After going back and forth about the title of king, Jesus cuts to the chase: “My kingdom is not from this world.”  I think he means that Pilate’s political power cannot determine his fate.  I think he means that he condemns the way this world handles conflict.  I think he means that he and his followers refuse to settle differences with the violence so commonplace in this kingdom.  So he says, “My kingdom is not from here.” 
To whose kingdom do you belong?  Whose rules govern your life?  Are you captive to fear or freed by hope? 
Sometimes the line between the two kingdoms seems too big to ever bridge.  How can we live in this world and pray for God’s kingdom to come?  Because sometimes the line between this kingdom and the next seems especially thin (in those moments when heaven seems to be reaching down just as we reach up).  This season is one such time. 

By giving thanks to God, you choose your kingdom.  You pledge your allegiance to a more powerful king than this world can offer.  A king who rules not by fear, but by hope.  A king who forces you to do nothing, but compels you to do everything worth doing.  A king we proudly proclaim as our own.  Christ the King.  Amen.  

Monday, November 16, 2015

Nov 15, 2015 Sermon: "Repent--Change Your Mind"

Stephen Baldwin
NT: Mark 1.15b

            We Christians have such a long history that we sometimes have very short memories.  Case in point: repentance.  When we talk about repentance, we usually think about repenting of our sins or turning from our sins, right?  Except that’s not what it means Biblically.  Sometimes our long history leads us to have a very short memory. 
            In the New Testament, repentance means “changing your mind.”  When Jesus calls on the disciples to repent and believe the Good News, he is challenging them to see the world with fresh eyes!  To turn their expectations and assumptions upside down, allowing them to change their minds to the things they think they always knew. 
            If you turned on your radio or television while getting ready for church this morning, you probably encountered an evangelist.  If you encountered an evangelist on a Sunday morning, they probably talked about repentance.  If they talked about repentance, they probably tried to convince you of the need to turn from your sin.  I grew up in a church which taught us the same thing, but I repented!  I changed my mind when I learned what Biblical repentance actually means.  The problem is that we Christians have such a long history we often have short memories.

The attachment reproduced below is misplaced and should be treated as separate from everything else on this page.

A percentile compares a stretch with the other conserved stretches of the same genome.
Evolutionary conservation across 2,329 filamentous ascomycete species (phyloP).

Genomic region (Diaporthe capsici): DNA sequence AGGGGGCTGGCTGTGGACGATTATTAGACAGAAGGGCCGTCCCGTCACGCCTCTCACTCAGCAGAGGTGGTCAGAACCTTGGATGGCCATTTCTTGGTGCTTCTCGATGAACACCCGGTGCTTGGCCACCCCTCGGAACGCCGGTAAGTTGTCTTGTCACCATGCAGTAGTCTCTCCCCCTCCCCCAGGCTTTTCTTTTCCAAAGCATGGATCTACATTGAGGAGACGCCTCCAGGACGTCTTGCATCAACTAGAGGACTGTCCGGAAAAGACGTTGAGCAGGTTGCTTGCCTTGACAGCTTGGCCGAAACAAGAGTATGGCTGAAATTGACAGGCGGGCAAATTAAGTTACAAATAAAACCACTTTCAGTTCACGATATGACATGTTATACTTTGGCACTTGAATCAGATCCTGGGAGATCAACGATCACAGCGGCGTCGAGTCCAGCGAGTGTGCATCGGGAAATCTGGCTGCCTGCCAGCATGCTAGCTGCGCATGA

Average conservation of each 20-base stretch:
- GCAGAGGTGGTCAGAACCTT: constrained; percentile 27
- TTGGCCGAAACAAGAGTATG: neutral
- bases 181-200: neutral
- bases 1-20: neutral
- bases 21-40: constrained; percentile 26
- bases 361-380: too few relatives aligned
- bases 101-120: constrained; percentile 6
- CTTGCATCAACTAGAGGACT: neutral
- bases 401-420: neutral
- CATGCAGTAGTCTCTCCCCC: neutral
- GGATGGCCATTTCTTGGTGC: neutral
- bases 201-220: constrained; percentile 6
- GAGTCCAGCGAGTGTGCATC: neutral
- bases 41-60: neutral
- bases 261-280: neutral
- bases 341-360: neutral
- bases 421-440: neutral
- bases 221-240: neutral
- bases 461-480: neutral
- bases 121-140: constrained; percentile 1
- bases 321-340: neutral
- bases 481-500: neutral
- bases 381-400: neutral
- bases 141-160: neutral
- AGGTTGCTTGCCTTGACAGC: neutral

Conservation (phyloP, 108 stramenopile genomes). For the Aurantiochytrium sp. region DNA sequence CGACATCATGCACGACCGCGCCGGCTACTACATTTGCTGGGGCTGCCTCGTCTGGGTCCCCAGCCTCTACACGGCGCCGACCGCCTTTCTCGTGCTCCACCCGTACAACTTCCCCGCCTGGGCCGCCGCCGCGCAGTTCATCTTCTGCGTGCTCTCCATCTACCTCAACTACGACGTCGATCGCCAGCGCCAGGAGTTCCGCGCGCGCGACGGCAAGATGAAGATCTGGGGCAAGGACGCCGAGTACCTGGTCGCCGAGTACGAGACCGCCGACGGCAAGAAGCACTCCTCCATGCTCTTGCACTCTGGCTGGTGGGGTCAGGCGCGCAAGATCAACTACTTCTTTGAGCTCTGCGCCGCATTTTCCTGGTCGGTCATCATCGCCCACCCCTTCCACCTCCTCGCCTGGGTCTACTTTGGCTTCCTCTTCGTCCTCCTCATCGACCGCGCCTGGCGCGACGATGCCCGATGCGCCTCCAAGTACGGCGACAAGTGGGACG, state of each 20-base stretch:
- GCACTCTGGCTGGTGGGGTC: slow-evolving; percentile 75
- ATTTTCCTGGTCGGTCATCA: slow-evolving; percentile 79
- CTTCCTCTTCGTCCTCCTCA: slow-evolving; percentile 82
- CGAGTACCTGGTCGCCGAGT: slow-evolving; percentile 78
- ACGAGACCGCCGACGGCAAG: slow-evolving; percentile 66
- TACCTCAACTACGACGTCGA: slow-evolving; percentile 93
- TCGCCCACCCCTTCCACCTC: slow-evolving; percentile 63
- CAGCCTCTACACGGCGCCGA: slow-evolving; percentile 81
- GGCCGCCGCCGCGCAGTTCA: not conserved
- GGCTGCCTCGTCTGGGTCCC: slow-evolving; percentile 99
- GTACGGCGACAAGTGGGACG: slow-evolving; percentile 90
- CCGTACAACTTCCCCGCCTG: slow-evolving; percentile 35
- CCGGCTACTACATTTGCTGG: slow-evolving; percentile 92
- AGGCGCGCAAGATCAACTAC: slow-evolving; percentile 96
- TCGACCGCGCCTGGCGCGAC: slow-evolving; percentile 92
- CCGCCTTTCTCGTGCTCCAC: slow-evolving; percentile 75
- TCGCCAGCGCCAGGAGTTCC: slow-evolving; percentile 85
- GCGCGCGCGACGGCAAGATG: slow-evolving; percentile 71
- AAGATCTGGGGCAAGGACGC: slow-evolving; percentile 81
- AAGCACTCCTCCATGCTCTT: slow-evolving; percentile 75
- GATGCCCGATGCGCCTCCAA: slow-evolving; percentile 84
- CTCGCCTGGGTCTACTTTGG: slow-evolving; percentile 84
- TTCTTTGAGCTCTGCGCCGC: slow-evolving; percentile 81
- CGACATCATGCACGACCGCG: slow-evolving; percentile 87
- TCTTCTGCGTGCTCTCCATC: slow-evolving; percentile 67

There’s a new movement rapidly gaining popularity in Christian circles.  It’s called the “I am a Christian” movement, and it’s often found on social media and even in local pulpits.  Its basis is a short and sweet affirmation of faith which goes like this: “I am a Christian.  You can ridicule me.  You can torture me.  You can kill me.  BUT YOU CAN’T CHANGE MY MIND.”    Let me say that one more time so you can wrap your mind around it.  “I am a Christian.  You can ridicule me.  You can torture me.  You can kill me.  BUT YOU CAN’T CHANGE MY MIND.”
The folks who say it find it awfully comforting.  It’s as if they drop an anchor and are happy to stay right there…forever.  On one hand, I admire folks who see the world so clearly.  That is a gift, which many of us do not possess.  On the other hand, we Christians have such a long history that we sometimes have very short memories. 
Jesus calls us to repentance, which means he expects us to change our minds.  He expects us to grow.  He expects us to learn.  He expects that somewhere between our failures and our accomplishments we will experience the transforming of our mind…and we might actually change our mind about things, because we haven’t always had it all figured out. 
            I was reminded of that this week when looking at the bare trees behind my office.  When the leaves fall, they expose a world which has been hidden from us for two seasons.  Last winter we trimmed those trees, making large cuts in the branches.  And just below where the branches had been cut off, dozens of new limbs sprouted in every direction.  Change isn’t always easy, but it does lead to new life. 
            I suspect the reason so many folks feel drawn to the “YOU CANNOT CHANGE MY MIND” camp is because we live in a rapidly-changing world.  The speed with which the world moves these days has accelerated quickly, and that leaves us yearning for the comfort of an anchor.